We normally advise our clients to update their estate plans every five years or so, but 2020 was a year of unprecedented changes. We wouldn’t be doing our job as Elder Law Attorneys if we didn’t remind you that this year you really need to consider updating your plan.
In this pandemic age, it’s important to know that Estate Planning Attorneys can no longer do “deathbed wills.” The one time we absolutely must meet with clients is when they sign estate documents. This requires that two witnesses and a notary be physically present. This is impossible to do in a hospital or care facility setting.
Consider if you’ve experienced any major life changes. These may include the following:
- Loss of a loved one
- Gotten divorced or separated.
- Gotten married or in a new partnership arrangement.
- Have new children or grandkids.
- Want to disinherit someone. (It’s OK to want to get even.)
- Want to add a beneficiary.
- Want to leave an inheritance to a charity or non-profit.
- Want to make sure that the medical system knows how you want to be treated should you experience a life-threatening illness. (It helps to have a lawyer in your corner when dealing with this.)
- Want to relieve your loved ones of having to make last minute life or death decisions.
- Want to leave directions for the disposition of your remains.
- Need to make sure that your Power of Attorney is up-to-date and that your personal representative (also called your attorney-in-fact) is who you trust to deal with your affairs should you become incapacitated. (Sometimes banks require their own powers of attorney or need one that’s been signed in the last six months. The attorney who did your POA can have a discussion with the bank and usually fix this.)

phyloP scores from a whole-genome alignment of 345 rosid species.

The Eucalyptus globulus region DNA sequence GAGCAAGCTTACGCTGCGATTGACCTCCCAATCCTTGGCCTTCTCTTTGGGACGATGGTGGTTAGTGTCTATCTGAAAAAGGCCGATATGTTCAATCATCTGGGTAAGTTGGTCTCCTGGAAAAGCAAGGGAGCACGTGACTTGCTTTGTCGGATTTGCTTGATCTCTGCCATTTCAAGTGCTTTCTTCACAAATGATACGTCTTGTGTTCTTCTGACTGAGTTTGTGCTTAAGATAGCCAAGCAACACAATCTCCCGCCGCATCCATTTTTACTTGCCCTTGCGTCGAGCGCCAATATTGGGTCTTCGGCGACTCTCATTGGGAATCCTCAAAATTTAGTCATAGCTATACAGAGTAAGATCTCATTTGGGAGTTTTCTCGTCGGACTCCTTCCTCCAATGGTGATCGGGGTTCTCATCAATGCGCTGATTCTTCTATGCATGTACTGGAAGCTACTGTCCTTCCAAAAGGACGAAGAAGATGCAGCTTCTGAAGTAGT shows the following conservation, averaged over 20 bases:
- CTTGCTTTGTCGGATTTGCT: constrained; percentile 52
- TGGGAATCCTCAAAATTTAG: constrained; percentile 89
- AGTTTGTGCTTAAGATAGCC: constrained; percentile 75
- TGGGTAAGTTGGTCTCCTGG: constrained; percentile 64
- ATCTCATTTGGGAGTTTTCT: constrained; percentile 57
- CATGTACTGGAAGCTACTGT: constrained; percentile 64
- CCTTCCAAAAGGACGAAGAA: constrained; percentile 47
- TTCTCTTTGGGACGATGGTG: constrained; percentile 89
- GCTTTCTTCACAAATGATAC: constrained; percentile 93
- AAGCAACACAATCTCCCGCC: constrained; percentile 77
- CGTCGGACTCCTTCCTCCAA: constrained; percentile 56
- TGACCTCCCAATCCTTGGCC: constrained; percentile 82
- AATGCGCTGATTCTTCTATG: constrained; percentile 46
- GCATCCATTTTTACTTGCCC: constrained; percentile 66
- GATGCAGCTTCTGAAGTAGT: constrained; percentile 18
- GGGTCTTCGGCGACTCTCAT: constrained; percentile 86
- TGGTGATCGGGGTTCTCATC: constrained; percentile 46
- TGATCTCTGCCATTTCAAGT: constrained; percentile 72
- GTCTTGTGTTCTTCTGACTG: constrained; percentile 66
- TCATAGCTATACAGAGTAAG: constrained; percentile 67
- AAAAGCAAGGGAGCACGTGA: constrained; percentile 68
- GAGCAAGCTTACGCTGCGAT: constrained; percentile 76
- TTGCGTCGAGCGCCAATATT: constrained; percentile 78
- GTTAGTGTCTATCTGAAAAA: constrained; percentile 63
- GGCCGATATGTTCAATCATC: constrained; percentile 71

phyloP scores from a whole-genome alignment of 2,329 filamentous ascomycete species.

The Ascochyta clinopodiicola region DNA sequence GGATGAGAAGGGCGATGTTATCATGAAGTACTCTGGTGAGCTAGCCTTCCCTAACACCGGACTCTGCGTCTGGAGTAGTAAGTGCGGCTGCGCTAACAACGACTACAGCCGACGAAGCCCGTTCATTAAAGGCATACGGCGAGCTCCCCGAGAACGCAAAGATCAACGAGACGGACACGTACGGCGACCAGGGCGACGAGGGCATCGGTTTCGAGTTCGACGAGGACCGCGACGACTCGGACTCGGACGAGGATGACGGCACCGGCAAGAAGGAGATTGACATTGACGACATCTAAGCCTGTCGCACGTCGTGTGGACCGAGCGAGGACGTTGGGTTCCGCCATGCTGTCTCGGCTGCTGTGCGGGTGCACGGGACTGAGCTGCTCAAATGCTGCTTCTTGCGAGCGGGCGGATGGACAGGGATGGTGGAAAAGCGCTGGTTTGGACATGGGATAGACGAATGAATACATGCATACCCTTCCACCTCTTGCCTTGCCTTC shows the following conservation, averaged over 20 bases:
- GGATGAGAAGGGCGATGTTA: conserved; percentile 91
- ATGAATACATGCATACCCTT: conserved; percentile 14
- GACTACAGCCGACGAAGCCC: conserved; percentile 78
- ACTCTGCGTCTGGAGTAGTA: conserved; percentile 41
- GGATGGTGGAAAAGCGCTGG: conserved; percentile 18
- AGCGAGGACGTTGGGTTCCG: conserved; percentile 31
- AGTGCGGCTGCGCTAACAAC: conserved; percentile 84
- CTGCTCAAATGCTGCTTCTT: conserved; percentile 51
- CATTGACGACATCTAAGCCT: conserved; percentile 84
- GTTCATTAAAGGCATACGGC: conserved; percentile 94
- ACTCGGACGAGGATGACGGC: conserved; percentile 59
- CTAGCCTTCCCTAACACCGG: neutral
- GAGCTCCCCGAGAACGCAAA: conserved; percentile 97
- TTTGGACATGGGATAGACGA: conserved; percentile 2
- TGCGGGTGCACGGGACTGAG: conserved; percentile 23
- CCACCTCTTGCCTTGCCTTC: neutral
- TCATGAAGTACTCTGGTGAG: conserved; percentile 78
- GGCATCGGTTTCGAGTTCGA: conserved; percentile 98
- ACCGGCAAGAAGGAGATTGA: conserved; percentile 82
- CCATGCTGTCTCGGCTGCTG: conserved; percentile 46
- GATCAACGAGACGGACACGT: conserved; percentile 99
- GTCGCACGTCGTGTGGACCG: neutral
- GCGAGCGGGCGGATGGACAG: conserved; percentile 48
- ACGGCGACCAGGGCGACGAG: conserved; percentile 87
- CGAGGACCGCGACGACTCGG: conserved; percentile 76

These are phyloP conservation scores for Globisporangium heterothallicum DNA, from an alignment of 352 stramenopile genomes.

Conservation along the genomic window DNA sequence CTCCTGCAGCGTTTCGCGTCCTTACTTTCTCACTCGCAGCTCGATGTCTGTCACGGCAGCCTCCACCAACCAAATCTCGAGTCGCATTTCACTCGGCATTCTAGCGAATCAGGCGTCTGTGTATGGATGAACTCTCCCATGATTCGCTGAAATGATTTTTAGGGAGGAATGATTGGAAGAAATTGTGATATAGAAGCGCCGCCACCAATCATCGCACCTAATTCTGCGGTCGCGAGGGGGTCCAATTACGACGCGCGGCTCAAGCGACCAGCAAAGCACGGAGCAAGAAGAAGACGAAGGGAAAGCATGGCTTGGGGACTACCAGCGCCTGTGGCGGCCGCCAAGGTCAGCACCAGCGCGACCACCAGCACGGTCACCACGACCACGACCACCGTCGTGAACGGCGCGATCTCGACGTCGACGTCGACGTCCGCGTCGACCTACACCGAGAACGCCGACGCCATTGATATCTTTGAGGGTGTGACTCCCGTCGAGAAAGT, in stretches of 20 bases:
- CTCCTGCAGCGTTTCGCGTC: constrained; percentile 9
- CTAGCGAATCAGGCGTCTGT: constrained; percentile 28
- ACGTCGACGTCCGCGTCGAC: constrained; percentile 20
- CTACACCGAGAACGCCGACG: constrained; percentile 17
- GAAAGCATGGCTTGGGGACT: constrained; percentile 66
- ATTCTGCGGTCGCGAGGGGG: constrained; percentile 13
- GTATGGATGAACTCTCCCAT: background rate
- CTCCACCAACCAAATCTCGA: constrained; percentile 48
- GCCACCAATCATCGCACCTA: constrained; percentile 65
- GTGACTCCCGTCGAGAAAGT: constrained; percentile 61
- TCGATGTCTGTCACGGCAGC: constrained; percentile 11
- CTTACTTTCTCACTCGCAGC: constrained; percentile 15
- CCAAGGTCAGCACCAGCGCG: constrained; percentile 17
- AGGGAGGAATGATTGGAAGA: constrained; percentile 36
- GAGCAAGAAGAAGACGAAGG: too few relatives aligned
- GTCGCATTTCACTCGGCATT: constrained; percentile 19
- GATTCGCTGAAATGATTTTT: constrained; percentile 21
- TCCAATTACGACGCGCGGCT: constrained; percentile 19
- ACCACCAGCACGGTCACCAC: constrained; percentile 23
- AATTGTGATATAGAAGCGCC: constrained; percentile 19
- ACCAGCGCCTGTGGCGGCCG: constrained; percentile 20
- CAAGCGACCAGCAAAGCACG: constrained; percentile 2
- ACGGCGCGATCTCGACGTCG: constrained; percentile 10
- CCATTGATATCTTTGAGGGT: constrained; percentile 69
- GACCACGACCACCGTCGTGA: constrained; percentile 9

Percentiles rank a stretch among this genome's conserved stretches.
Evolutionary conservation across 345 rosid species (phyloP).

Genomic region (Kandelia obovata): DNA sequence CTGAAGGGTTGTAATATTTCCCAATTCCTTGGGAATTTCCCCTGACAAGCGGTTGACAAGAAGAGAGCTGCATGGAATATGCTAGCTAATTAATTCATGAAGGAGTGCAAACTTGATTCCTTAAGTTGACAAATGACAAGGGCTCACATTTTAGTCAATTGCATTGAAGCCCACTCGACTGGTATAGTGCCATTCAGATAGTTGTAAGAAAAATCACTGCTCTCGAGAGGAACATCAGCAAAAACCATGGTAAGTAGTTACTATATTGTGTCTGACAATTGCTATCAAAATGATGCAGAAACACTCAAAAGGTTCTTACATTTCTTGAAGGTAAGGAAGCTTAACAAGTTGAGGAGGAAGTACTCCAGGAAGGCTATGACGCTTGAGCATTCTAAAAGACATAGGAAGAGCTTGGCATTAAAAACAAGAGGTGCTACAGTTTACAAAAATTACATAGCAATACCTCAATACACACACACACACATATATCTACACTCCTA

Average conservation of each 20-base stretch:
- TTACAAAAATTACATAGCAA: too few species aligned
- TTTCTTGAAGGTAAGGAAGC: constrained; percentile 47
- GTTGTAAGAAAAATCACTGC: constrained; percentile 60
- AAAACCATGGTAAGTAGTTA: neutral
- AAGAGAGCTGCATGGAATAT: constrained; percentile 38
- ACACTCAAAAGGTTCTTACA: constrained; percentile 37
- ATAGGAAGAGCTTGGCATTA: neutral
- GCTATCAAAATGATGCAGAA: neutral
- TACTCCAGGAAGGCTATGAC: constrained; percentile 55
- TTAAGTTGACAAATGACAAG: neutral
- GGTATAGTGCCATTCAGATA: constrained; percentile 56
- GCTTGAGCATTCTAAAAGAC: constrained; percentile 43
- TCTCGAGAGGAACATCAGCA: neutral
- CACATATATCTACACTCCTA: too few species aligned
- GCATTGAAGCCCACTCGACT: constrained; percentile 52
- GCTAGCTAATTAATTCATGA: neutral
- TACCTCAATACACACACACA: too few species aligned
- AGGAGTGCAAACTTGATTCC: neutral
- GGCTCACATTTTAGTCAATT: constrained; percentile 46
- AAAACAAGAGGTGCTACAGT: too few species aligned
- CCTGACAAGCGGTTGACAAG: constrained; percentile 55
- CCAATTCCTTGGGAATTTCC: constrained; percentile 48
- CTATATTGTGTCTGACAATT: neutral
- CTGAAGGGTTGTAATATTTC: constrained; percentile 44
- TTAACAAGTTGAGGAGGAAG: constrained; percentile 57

This is also a good time to update what we refer to as “non-probate assets.” These would be things that have beneficiaries, like life insurance policies, IRA or other retirement accounts, pensions, and bank accounts. We’ve heard horror stories where someone has forgotten to update the beneficiary of their pension or life insurance, and it’s gone to an ex-spouse. Unhappiness follows.
When making changes to your estate plan, it’s always wise to seek the counsel of an Estate Planning or Elder Law Attorney. They can guide you in changes that could be most advantages to you and your estate and/or avoid unforeseen future problems.
— By Peggy Sanders, Elder Law Attorney, and Ralph Sanders